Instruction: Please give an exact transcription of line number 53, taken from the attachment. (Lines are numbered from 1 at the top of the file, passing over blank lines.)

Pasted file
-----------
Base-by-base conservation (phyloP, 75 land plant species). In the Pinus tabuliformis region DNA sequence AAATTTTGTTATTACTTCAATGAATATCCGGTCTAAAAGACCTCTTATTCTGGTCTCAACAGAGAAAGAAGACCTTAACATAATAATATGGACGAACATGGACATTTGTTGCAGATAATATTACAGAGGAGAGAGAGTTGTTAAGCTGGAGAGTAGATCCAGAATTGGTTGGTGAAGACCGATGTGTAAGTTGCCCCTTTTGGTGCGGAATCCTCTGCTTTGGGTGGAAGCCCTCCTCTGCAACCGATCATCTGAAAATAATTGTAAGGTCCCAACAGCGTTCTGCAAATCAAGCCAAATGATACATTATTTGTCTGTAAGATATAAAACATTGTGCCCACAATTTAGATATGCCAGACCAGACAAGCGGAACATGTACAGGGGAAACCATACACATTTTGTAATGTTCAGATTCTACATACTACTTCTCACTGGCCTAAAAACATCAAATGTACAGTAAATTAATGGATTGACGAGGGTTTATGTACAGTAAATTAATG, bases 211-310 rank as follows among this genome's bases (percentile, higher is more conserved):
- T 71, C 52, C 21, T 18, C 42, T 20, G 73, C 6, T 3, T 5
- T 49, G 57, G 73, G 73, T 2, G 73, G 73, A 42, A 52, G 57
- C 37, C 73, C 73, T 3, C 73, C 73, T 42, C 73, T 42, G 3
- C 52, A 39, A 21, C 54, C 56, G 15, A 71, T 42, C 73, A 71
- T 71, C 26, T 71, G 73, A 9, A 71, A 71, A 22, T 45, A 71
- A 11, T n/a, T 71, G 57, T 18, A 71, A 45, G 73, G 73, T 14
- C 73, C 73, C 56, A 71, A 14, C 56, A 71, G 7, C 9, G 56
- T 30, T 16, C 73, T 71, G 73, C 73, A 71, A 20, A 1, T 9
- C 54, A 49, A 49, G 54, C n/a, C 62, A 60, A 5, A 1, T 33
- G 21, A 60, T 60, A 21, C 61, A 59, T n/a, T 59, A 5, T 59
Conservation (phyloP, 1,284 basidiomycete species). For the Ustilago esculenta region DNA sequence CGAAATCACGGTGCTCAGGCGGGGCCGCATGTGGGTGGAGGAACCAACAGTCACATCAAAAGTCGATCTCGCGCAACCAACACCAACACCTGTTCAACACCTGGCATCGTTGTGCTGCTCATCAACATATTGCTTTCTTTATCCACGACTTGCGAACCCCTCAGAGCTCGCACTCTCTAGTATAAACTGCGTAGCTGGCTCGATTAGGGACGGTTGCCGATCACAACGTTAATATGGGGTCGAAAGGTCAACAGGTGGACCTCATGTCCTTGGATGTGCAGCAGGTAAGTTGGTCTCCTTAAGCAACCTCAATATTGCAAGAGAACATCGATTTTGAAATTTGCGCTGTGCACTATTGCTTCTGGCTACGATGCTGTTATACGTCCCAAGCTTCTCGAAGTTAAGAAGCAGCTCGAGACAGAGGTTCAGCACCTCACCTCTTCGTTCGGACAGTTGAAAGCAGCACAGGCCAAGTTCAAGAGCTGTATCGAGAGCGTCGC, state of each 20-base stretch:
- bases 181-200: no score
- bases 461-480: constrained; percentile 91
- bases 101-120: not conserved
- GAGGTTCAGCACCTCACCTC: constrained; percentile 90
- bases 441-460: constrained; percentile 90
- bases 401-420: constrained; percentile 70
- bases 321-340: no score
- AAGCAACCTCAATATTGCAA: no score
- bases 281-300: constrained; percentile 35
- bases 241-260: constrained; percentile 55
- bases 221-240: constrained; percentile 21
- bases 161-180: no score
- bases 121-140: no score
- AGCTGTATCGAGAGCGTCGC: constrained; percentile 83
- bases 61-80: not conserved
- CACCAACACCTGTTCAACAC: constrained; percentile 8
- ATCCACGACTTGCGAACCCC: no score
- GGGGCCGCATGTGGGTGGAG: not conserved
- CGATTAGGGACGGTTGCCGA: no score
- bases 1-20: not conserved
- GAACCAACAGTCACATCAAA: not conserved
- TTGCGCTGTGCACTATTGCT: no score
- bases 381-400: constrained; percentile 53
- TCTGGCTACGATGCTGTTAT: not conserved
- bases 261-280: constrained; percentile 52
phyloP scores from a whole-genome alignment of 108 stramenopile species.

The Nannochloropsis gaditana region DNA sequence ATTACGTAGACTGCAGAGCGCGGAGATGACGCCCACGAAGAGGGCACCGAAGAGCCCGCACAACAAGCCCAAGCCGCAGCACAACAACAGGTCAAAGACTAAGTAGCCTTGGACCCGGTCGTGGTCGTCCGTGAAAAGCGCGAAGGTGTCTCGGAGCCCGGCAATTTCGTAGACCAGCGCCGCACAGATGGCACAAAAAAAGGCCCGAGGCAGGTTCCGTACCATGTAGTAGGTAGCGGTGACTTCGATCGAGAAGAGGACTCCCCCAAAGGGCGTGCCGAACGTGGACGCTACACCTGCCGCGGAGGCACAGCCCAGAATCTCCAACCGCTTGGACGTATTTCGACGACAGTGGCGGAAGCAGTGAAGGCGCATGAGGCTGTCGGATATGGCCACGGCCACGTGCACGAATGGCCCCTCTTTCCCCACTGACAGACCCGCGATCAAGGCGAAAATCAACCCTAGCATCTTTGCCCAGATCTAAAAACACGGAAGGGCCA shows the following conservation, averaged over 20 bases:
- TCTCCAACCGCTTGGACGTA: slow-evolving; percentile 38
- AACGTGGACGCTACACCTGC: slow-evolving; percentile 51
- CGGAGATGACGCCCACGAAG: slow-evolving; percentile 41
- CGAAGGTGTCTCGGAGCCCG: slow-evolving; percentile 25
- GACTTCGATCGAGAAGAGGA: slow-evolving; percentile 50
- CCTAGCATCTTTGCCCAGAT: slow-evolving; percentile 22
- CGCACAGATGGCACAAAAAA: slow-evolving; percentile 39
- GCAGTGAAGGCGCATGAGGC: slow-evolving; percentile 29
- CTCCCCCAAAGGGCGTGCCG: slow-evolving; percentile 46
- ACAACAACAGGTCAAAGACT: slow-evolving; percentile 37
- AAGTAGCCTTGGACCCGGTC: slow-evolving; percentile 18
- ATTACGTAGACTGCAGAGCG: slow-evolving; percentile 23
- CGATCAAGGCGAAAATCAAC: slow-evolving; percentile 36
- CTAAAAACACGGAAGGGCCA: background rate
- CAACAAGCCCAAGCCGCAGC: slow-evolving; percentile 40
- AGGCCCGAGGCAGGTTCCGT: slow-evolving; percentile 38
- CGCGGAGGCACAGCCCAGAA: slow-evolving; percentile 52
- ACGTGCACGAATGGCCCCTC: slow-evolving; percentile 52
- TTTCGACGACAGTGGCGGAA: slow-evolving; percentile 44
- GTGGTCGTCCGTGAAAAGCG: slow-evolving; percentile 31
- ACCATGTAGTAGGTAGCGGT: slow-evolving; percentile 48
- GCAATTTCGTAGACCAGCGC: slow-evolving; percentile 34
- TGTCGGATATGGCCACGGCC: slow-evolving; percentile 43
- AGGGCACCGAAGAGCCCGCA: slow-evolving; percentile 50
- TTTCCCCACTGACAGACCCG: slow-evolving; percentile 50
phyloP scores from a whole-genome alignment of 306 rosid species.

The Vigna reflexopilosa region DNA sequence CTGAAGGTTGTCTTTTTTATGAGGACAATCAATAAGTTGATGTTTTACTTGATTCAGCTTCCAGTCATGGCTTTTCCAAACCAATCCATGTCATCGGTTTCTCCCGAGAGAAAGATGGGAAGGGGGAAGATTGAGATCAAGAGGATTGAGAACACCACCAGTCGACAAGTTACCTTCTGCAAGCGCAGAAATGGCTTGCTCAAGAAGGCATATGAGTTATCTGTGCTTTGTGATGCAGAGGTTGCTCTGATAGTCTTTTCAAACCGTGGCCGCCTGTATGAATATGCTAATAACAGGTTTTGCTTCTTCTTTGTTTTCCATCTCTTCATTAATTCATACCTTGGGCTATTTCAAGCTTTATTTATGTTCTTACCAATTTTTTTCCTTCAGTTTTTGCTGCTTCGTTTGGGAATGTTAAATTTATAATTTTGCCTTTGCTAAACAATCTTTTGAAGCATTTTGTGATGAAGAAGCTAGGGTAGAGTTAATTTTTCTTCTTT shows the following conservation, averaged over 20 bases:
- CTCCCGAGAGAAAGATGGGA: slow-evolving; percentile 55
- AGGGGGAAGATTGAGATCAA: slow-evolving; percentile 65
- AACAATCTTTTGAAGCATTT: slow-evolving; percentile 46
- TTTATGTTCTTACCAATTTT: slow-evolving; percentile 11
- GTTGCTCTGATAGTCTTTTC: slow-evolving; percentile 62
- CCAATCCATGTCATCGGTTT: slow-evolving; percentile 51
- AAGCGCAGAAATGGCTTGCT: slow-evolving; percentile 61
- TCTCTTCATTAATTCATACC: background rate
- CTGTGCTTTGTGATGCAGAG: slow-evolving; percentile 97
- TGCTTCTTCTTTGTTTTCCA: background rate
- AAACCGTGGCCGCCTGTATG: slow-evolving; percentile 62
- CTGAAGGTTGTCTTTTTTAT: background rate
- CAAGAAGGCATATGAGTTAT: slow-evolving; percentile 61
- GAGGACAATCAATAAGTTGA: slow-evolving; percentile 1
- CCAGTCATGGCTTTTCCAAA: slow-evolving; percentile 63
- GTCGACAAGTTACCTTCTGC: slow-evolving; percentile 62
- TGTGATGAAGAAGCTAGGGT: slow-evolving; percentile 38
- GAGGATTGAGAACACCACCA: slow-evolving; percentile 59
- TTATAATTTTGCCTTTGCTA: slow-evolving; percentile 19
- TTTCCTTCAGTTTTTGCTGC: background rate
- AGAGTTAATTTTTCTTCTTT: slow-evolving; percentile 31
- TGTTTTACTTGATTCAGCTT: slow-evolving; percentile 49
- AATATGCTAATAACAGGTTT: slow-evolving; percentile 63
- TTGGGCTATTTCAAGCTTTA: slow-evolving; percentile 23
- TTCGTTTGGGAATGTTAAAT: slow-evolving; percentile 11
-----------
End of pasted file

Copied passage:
- CTAAAAACACGGAAGGGCCA: background rate